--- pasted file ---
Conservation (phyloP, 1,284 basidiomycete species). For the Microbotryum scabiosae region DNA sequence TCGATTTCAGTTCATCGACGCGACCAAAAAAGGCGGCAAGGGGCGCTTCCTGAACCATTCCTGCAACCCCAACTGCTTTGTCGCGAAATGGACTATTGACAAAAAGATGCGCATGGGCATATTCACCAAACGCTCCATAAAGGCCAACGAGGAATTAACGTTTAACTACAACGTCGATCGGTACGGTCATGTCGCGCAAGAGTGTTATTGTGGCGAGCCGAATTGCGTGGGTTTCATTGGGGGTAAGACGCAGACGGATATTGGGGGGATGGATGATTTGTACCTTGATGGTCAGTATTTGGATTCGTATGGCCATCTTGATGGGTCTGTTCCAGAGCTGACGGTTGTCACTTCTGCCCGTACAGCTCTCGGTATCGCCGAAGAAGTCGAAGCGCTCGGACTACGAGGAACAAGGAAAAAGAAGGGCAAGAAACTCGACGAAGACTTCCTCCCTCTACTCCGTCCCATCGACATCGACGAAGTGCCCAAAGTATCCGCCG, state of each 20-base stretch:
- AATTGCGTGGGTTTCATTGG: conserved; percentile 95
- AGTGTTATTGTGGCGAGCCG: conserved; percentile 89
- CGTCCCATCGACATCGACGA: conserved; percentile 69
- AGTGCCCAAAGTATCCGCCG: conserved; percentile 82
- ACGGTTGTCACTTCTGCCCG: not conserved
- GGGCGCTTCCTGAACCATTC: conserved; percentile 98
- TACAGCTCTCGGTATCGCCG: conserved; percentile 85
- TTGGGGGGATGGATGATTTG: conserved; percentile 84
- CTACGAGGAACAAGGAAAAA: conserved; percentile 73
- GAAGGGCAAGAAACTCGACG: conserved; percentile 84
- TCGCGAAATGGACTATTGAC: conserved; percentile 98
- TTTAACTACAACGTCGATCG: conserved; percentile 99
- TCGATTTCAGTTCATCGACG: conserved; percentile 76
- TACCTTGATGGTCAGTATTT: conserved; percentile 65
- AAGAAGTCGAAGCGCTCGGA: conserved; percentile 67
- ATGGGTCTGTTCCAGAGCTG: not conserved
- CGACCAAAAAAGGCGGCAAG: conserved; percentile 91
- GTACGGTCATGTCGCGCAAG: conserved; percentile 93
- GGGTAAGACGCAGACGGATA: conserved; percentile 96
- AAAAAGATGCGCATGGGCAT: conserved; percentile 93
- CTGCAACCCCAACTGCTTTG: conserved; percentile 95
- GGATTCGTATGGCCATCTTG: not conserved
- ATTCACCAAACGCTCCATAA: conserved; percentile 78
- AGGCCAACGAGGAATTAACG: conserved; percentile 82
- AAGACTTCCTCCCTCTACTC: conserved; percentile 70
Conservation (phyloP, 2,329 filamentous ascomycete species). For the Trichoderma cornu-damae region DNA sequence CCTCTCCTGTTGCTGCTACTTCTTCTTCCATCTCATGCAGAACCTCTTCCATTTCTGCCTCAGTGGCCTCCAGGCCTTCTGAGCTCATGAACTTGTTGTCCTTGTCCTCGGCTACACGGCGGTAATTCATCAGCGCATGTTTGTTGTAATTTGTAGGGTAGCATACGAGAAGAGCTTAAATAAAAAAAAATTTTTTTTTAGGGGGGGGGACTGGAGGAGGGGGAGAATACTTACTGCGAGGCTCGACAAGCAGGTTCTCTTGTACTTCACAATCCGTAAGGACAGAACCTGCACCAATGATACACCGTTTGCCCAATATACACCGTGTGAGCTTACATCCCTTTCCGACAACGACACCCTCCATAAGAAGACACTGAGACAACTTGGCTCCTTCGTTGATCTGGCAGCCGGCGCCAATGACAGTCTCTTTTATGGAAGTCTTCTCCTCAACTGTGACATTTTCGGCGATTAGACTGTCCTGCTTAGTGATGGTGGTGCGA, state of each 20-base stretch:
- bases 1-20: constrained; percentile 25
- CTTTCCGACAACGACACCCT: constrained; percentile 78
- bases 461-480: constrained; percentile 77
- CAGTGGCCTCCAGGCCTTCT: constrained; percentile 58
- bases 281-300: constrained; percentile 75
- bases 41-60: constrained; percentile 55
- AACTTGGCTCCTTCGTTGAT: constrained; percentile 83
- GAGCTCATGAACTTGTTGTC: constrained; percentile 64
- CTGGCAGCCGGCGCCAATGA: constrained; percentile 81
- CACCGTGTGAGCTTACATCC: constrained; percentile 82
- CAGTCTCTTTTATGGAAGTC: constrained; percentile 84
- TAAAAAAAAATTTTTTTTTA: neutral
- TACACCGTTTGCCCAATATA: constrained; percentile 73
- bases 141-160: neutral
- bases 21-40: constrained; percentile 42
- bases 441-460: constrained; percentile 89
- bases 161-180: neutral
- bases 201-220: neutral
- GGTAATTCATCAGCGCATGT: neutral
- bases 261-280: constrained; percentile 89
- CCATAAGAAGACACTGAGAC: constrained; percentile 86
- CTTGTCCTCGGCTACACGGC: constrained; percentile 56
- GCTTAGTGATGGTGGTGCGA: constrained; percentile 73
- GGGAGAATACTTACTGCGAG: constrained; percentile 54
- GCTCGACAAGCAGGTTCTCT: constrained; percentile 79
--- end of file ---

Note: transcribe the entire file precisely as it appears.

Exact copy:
Conservation (phyloP, 1,284 basidiomycete species). For the Microbotryum scabiosae region DNA sequence TCGATTTCAGTTCATCGACGCGACCAAAAAAGGCGGCAAGGGGCGCTTCCTGAACCATTCCTGCAACCCCAACTGCTTTGTCGCGAAATGGACTATTGACAAAAAGATGCGCATGGGCATATTCACCAAACGCTCCATAAAGGCCAACGAGGAATTAACGTTTAACTACAACGTCGATCGGTACGGTCATGTCGCGCAAGAGTGTTATTGTGGCGAGCCGAATTGCGTGGGTTTCATTGGGGGTAAGACGCAGACGGATATTGGGGGGATGGATGATTTGTACCTTGATGGTCAGTATTTGGATTCGTATGGCCATCTTGATGGGTCTGTTCCAGAGCTGACGGTTGTCACTTCTGCCCGTACAGCTCTCGGTATCGCCGAAGAAGTCGAAGCGCTCGGACTACGAGGAACAAGGAAAAAGAAGGGCAAGAAACTCGACGAAGACTTCCTCCCTCTACTCCGTCCCATCGACATCGACGAAGTGCCCAAAGTATCCGCCG, state of each 20-base stretch:
- AATTGCGTGGGTTTCATTGG: conserved; percentile 95
- AGTGTTATTGTGGCGAGCCG: conserved; percentile 89
- CGTCCCATCGACATCGACGA: conserved; percentile 69
- AGTGCCCAAAGTATCCGCCG: conserved; percentile 82
- ACGGTTGTCACTTCTGCCCG: not conserved
- GGGCGCTTCCTGAACCATTC: conserved; percentile 98
- TACAGCTCTCGGTATCGCCG: conserved; percentile 85
- TTGGGGGGATGGATGATTTG: conserved; percentile 84
- CTACGAGGAACAAGGAAAAA: conserved; percentile 73
- GAAGGGCAAGAAACTCGACG: conserved; percentile 84
- TCGCGAAATGGACTATTGAC: conserved; percentile 98
- TTTAACTACAACGTCGATCG: conserved; percentile 99
- TCGATTTCAGTTCATCGACG: conserved; percentile 76
- TACCTTGATGGTCAGTATTT: conserved; percentile 65
- AAGAAGTCGAAGCGCTCGGA: conserved; percentile 67
- ATGGGTCTGTTCCAGAGCTG: not conserved
- CGACCAAAAAAGGCGGCAAG: conserved; percentile 91
- GTACGGTCATGTCGCGCAAG: conserved; percentile 93
- GGGTAAGACGCAGACGGATA: conserved; percentile 96
- AAAAAGATGCGCATGGGCAT: conserved; percentile 93
- CTGCAACCCCAACTGCTTTG: conserved; percentile 95
- GGATTCGTATGGCCATCTTG: not conserved
- ATTCACCAAACGCTCCATAA: conserved; percentile 78
- AGGCCAACGAGGAATTAACG: conserved; percentile 82
- AAGACTTCCTCCCTCTACTC: conserved; percentile 70
Conservation (phyloP, 2,329 filamentous ascomycete species). For the Trichoderma cornu-damae region DNA sequence CCTCTCCTGTTGCTGCTACTTCTTCTTCCATCTCATGCAGAACCTCTTCCATTTCTGCCTCAGTGGCCTCCAGGCCTTCTGAGCTCATGAACTTGTTGTCCTTGTCCTCGGCTACACGGCGGTAATTCATCAGCGCATGTTTGTTGTAATTTGTAGGGTAGCATACGAGAAGAGCTTAAATAAAAAAAAATTTTTTTTTAGGGGGGGGGACTGGAGGAGGGGGAGAATACTTACTGCGAGGCTCGACAAGCAGGTTCTCTTGTACTTCACAATCCGTAAGGACAGAACCTGCACCAATGATACACCGTTTGCCCAATATACACCGTGTGAGCTTACATCCCTTTCCGACAACGACACCCTCCATAAGAAGACACTGAGACAACTTGGCTCCTTCGTTGATCTGGCAGCCGGCGCCAATGACAGTCTCTTTTATGGAAGTCTTCTCCTCAACTGTGACATTTTCGGCGATTAGACTGTCCTGCTTAGTGATGGTGGTGCGA, state of each 20-base stretch:
- bases 1-20: constrained; percentile 25
- CTTTCCGACAACGACACCCT: constrained; percentile 78
- bases 461-480: constrained; percentile 77
- CAGTGGCCTCCAGGCCTTCT: constrained; percentile 58
- bases 281-300: constrained; percentile 75
- bases 41-60: constrained; percentile 55
- AACTTGGCTCCTTCGTTGAT: constrained; percentile 83
- GAGCTCATGAACTTGTTGTC: constrained; percentile 64
- CTGGCAGCCGGCGCCAATGA: constrained; percentile 81
- CACCGTGTGAGCTTACATCC: constrained; percentile 82
- CAGTCTCTTTTATGGAAGTC: constrained; percentile 84
- TAAAAAAAAATTTTTTTTTA: neutral
- TACACCGTTTGCCCAATATA: constrained; percentile 73
- bases 141-160: neutral
- bases 21-40: constrained; percentile 42
- bases 441-460: constrained; percentile 89
- bases 161-180: neutral
- bases 201-220: neutral
- GGTAATTCATCAGCGCATGT: neutral
- bases 261-280: constrained; percentile 89
- CCATAAGAAGACACTGAGAC: constrained; percentile 86
- CTTGTCCTCGGCTACACGGC: constrained; percentile 56
- GCTTAGTGATGGTGGTGCGA: constrained; percentile 73
- GGGAGAATACTTACTGCGAG: constrained; percentile 54
- GCTCGACAAGCAGGTTCTCT: constrained; percentile 79